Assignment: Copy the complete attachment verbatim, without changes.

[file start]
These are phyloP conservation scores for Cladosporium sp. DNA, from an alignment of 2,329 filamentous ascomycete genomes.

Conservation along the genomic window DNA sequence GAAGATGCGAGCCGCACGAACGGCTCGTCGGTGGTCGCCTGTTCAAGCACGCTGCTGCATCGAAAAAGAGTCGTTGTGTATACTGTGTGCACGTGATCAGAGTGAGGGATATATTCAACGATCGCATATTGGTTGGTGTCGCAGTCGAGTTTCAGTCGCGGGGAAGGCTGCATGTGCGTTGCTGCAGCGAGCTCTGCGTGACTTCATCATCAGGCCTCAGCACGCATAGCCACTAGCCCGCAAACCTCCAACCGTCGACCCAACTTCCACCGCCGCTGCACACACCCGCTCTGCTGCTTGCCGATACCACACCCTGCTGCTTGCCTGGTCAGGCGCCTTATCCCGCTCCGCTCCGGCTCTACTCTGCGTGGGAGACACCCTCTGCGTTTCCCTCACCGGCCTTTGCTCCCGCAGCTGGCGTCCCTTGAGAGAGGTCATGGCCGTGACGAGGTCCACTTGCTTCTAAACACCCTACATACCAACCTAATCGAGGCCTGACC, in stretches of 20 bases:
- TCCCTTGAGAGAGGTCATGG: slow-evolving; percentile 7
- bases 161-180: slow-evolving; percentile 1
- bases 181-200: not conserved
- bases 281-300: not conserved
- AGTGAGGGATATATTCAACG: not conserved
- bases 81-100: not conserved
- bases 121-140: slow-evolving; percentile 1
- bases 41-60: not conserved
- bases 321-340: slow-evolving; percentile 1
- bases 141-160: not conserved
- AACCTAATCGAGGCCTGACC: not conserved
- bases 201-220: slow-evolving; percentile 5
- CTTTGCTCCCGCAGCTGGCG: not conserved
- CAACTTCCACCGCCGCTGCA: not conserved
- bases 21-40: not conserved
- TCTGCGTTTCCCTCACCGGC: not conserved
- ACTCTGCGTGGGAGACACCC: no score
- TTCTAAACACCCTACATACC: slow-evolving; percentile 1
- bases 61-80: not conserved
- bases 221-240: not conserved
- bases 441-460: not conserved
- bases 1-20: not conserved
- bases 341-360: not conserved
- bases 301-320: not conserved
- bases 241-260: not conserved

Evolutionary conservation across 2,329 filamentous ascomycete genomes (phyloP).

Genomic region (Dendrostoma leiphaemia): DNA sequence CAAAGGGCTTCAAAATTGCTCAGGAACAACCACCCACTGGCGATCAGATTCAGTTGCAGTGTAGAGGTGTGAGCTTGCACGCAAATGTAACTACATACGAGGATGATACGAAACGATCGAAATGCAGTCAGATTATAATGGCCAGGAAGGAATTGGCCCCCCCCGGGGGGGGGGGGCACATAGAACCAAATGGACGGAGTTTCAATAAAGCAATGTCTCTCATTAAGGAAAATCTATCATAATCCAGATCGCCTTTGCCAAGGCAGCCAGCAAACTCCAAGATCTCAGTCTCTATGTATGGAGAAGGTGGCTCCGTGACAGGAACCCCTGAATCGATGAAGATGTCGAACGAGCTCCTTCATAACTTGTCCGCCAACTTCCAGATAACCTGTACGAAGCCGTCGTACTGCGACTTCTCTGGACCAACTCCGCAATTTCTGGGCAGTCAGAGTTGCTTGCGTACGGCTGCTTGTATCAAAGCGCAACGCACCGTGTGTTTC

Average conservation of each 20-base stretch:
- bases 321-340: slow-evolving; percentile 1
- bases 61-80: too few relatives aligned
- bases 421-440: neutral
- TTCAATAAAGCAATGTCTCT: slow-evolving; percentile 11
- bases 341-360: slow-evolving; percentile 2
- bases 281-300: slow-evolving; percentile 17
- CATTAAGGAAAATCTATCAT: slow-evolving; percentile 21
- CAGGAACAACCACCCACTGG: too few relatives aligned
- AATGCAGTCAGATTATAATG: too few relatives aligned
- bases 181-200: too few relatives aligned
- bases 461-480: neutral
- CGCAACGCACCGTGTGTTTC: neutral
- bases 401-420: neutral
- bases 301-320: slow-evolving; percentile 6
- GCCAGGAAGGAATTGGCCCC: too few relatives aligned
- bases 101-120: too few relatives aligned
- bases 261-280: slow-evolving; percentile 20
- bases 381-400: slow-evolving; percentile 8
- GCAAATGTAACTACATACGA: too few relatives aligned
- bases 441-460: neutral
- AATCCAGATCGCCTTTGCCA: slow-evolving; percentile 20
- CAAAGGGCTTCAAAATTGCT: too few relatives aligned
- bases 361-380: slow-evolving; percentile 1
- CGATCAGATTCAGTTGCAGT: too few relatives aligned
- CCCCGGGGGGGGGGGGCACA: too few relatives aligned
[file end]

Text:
These are phyloP conservation scores for Cladosporium sp. DNA, from an alignment of 2,329 filamentous ascomycete genomes.

Conservation along the genomic window DNA sequence GAAGATGCGAGCCGCACGAACGGCTCGTCGGTGGTCGCCTGTTCAAGCACGCTGCTGCATCGAAAAAGAGTCGTTGTGTATACTGTGTGCACGTGATCAGAGTGAGGGATATATTCAACGATCGCATATTGGTTGGTGTCGCAGTCGAGTTTCAGTCGCGGGGAAGGCTGCATGTGCGTTGCTGCAGCGAGCTCTGCGTGACTTCATCATCAGGCCTCAGCACGCATAGCCACTAGCCCGCAAACCTCCAACCGTCGACCCAACTTCCACCGCCGCTGCACACACCCGCTCTGCTGCTTGCCGATACCACACCCTGCTGCTTGCCTGGTCAGGCGCCTTATCCCGCTCCGCTCCGGCTCTACTCTGCGTGGGAGACACCCTCTGCGTTTCCCTCACCGGCCTTTGCTCCCGCAGCTGGCGTCCCTTGAGAGAGGTCATGGCCGTGACGAGGTCCACTTGCTTCTAAACACCCTACATACCAACCTAATCGAGGCCTGACC, in stretches of 20 bases:
- TCCCTTGAGAGAGGTCATGG: slow-evolving; percentile 7
- bases 161-180: slow-evolving; percentile 1
- bases 181-200: not conserved
- bases 281-300: not conserved
- AGTGAGGGATATATTCAACG: not conserved
- bases 81-100: not conserved
- bases 121-140: slow-evolving; percentile 1
- bases 41-60: not conserved
- bases 321-340: slow-evolving; percentile 1
- bases 141-160: not conserved
- AACCTAATCGAGGCCTGACC: not conserved
- bases 201-220: slow-evolving; percentile 5
- CTTTGCTCCCGCAGCTGGCG: not conserved
- CAACTTCCACCGCCGCTGCA: not conserved
- bases 21-40: not conserved
- TCTGCGTTTCCCTCACCGGC: not conserved
- ACTCTGCGTGGGAGACACCC: no score
- TTCTAAACACCCTACATACC: slow-evolving; percentile 1
- bases 61-80: not conserved
- bases 221-240: not conserved
- bases 441-460: not conserved
- bases 1-20: not conserved
- bases 341-360: not conserved
- bases 301-320: not conserved
- bases 241-260: not conserved

Evolutionary conservation across 2,329 filamentous ascomycete genomes (phyloP).

Genomic region (Dendrostoma leiphaemia): DNA sequence CAAAGGGCTTCAAAATTGCTCAGGAACAACCACCCACTGGCGATCAGATTCAGTTGCAGTGTAGAGGTGTGAGCTTGCACGCAAATGTAACTACATACGAGGATGATACGAAACGATCGAAATGCAGTCAGATTATAATGGCCAGGAAGGAATTGGCCCCCCCCGGGGGGGGGGGGCACATAGAACCAAATGGACGGAGTTTCAATAAAGCAATGTCTCTCATTAAGGAAAATCTATCATAATCCAGATCGCCTTTGCCAAGGCAGCCAGCAAACTCCAAGATCTCAGTCTCTATGTATGGAGAAGGTGGCTCCGTGACAGGAACCCCTGAATCGATGAAGATGTCGAACGAGCTCCTTCATAACTTGTCCGCCAACTTCCAGATAACCTGTACGAAGCCGTCGTACTGCGACTTCTCTGGACCAACTCCGCAATTTCTGGGCAGTCAGAGTTGCTTGCGTACGGCTGCTTGTATCAAAGCGCAACGCACCGTGTGTTTC

Average conservation of each 20-base stretch:
- bases 321-340: slow-evolving; percentile 1
- bases 61-80: too few relatives aligned
- bases 421-440: neutral
- TTCAATAAAGCAATGTCTCT: slow-evolving; percentile 11
- bases 341-360: slow-evolving; percentile 2
- bases 281-300: slow-evolving; percentile 17
- CATTAAGGAAAATCTATCAT: slow-evolving; percentile 21
- CAGGAACAACCACCCACTGG: too few relatives aligned
- AATGCAGTCAGATTATAATG: too few relatives aligned
- bases 181-200: too few relatives aligned
- bases 461-480: neutral
- CGCAACGCACCGTGTGTTTC: neutral
- bases 401-420: neutral
- bases 301-320: slow-evolving; percentile 6
- GCCAGGAAGGAATTGGCCCC: too few relatives aligned
- bases 101-120: too few relatives aligned
- bases 261-280: slow-evolving; percentile 20
- bases 381-400: slow-evolving; percentile 8
- GCAAATGTAACTACATACGA: too few relatives aligned
- bases 441-460: neutral
- AATCCAGATCGCCTTTGCCA: slow-evolving; percentile 20
- CAAAGGGCTTCAAAATTGCT: too few relatives aligned
- bases 361-380: slow-evolving; percentile 1
- CGATCAGATTCAGTTGCAGT: too few relatives aligned
- CCCCGGGGGGGGGGGGCACA: too few relatives aligned